Treasuries showed a notable move to the downside during trading on Tuesday, extending the downward trend seen over the past several weeks.
Bond prices came under pressure early in the session and remained firmly negative throughout the day. As a result, the yield on the benchmark ten-year note, which moves opposite of its price, climbed 5.1 basis points to 2.913 percent.
With the continued upward move, the ten-year yield closed above 2.9 percent for the first time since December 2018.
Concerns about the outlook for monetary policy continued to weigh on treasuries amid expectations the Federal Reserve will aggressively raise interest rates in an effort to combat elevated inflation.
Treasuries’ appeal as a safe haven also waned, as the Commerce Department released a report showing new residential construction expectedly saw modest growth in the month of March.
The report showed housing starts rose by 0.3 percent to an annual rate of 1.793 million in March after spiking by 6.5 percent to a revised rate of 1.788 million in February.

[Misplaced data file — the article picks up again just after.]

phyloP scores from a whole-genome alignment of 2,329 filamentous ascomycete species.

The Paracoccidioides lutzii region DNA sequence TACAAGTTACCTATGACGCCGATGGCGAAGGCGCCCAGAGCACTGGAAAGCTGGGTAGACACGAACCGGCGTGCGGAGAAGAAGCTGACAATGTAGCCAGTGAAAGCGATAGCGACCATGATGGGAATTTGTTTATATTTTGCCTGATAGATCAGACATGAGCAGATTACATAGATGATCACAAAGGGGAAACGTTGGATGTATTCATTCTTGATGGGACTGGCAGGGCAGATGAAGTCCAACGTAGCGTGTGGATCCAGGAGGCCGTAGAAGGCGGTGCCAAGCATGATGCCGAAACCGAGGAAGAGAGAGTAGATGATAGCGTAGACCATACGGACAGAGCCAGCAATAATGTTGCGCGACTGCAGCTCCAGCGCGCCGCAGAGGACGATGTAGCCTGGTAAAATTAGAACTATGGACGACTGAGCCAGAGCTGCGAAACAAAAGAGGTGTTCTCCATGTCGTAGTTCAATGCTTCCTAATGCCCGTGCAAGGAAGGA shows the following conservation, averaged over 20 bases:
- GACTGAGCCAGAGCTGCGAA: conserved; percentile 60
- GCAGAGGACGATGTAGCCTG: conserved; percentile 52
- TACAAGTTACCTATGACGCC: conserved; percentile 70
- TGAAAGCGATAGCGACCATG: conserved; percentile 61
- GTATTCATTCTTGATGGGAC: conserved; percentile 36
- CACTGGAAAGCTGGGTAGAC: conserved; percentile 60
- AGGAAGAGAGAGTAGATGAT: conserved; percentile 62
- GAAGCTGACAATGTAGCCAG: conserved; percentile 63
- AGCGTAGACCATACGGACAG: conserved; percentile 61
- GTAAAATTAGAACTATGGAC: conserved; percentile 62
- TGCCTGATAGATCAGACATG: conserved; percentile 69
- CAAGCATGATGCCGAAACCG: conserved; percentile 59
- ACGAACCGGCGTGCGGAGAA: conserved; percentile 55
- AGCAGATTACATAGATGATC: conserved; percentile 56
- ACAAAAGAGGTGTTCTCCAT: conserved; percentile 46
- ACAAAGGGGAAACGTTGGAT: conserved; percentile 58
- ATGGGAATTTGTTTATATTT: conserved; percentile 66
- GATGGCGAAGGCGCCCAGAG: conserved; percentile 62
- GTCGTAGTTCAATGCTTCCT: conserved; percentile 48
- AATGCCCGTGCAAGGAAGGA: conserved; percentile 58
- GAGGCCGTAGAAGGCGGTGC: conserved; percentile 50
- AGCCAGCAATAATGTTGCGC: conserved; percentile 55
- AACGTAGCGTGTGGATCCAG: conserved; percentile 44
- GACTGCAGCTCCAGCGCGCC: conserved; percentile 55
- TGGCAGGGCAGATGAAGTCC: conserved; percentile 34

The uptick surprised economists, who had expected housing starts to fall by 1.4 percent to a rate of 1.745 million from the 1.769 million originally reported for the previous month.
The Commerce Department said building permits also climbed by 0.4 percent to an annual rate of 1.873 million in March after slumping by 1.6 to a revised rate of 1.865 million in February.
Building permits, an indicator of future housing demand, had been expected tumble by 1.8 percent to a rate of 1.825 million from the 1.859 million originally reported for the previous month.
A report on existing home sales may attract attention on Wednesday along with the Fed’s Beige Book, which could provide additional clues about the outlook for monetary policy.
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